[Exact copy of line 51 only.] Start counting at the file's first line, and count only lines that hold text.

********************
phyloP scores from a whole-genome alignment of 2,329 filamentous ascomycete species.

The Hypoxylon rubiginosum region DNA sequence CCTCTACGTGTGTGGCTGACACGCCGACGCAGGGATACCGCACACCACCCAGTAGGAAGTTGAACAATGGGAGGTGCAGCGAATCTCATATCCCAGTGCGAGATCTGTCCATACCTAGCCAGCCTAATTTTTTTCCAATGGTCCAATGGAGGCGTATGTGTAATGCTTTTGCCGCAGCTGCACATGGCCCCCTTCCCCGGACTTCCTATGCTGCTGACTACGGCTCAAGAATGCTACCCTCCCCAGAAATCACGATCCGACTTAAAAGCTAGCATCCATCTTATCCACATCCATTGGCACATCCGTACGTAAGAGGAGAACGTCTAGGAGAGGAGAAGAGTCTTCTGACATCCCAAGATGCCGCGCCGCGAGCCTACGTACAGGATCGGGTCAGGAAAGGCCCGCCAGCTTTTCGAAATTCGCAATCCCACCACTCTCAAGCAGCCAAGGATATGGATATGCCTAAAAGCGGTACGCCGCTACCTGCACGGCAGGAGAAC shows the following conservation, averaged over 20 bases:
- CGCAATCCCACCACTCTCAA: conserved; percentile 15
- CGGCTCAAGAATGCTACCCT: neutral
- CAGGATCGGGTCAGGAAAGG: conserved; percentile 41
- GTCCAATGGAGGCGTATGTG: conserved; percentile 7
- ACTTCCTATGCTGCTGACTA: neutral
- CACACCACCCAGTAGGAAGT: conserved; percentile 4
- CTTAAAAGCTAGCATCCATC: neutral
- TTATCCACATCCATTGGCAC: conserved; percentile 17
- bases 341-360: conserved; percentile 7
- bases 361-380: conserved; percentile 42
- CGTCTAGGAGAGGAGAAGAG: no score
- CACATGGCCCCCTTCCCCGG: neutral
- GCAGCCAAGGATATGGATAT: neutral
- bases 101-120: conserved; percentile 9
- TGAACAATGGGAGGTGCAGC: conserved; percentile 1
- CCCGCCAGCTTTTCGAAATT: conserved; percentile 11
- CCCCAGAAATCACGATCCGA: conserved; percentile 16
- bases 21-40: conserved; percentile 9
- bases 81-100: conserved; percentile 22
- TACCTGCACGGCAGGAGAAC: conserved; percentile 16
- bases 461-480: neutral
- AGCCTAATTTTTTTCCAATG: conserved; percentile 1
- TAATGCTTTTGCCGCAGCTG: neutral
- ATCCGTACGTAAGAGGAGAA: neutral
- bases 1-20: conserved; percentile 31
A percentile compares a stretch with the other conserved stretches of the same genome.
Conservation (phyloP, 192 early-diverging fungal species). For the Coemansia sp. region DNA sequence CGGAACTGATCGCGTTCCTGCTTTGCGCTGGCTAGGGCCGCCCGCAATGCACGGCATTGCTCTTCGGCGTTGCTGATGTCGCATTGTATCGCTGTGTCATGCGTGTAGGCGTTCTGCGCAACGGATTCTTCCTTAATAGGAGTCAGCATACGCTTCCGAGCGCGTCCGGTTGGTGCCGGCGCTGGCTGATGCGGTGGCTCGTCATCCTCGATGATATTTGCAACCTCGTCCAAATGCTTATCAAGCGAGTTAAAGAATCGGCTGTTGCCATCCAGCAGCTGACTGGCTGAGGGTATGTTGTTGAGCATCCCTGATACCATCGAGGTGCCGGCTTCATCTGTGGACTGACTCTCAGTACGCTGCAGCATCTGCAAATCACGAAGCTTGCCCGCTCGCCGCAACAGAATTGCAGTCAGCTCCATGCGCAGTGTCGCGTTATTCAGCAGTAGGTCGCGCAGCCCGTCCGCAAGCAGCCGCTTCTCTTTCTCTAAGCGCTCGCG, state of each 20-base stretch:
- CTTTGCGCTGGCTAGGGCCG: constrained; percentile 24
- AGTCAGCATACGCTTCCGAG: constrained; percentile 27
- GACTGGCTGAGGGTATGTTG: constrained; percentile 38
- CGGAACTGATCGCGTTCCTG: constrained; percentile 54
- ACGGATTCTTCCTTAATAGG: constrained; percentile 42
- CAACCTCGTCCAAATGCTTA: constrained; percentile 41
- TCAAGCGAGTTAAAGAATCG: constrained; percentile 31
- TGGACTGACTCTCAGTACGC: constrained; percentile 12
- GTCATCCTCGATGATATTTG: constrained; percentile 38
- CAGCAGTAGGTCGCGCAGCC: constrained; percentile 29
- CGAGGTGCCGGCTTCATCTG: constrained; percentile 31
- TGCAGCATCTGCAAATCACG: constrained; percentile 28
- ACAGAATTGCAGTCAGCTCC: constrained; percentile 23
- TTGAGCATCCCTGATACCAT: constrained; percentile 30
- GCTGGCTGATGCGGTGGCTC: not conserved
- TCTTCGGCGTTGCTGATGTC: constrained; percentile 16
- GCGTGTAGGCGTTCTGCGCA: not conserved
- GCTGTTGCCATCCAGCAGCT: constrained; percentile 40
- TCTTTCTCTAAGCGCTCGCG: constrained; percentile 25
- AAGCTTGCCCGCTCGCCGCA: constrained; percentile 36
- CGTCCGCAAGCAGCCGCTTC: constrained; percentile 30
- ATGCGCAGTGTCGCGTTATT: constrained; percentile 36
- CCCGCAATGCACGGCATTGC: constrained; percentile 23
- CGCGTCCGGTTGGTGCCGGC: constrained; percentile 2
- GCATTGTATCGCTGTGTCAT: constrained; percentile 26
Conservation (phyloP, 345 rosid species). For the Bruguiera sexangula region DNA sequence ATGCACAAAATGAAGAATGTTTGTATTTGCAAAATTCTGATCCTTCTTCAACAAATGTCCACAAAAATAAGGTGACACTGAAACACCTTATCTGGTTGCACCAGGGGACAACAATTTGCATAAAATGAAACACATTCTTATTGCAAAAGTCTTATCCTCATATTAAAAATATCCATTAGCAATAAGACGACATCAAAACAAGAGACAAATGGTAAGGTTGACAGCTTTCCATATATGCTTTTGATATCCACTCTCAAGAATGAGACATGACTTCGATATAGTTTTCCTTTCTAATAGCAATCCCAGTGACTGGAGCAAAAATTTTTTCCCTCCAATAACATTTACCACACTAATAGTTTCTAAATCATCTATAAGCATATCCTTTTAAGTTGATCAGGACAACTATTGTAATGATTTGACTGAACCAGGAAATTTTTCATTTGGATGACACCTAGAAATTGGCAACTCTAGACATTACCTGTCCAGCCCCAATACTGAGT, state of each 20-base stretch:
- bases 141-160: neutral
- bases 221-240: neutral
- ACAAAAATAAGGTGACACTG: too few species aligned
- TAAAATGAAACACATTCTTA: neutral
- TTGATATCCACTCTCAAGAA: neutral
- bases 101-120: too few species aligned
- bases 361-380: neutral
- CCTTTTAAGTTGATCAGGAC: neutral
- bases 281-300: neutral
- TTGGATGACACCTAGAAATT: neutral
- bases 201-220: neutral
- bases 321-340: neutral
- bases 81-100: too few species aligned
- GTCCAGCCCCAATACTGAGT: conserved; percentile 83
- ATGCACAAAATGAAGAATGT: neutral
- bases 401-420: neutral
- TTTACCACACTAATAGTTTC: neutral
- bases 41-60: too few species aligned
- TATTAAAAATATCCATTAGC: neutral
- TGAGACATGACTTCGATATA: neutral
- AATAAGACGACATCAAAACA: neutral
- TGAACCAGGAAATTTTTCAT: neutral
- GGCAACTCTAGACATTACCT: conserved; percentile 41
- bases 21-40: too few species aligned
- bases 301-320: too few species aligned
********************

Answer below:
- ATGCGCAGTGTCGCGTTATT: constrained; percentile 36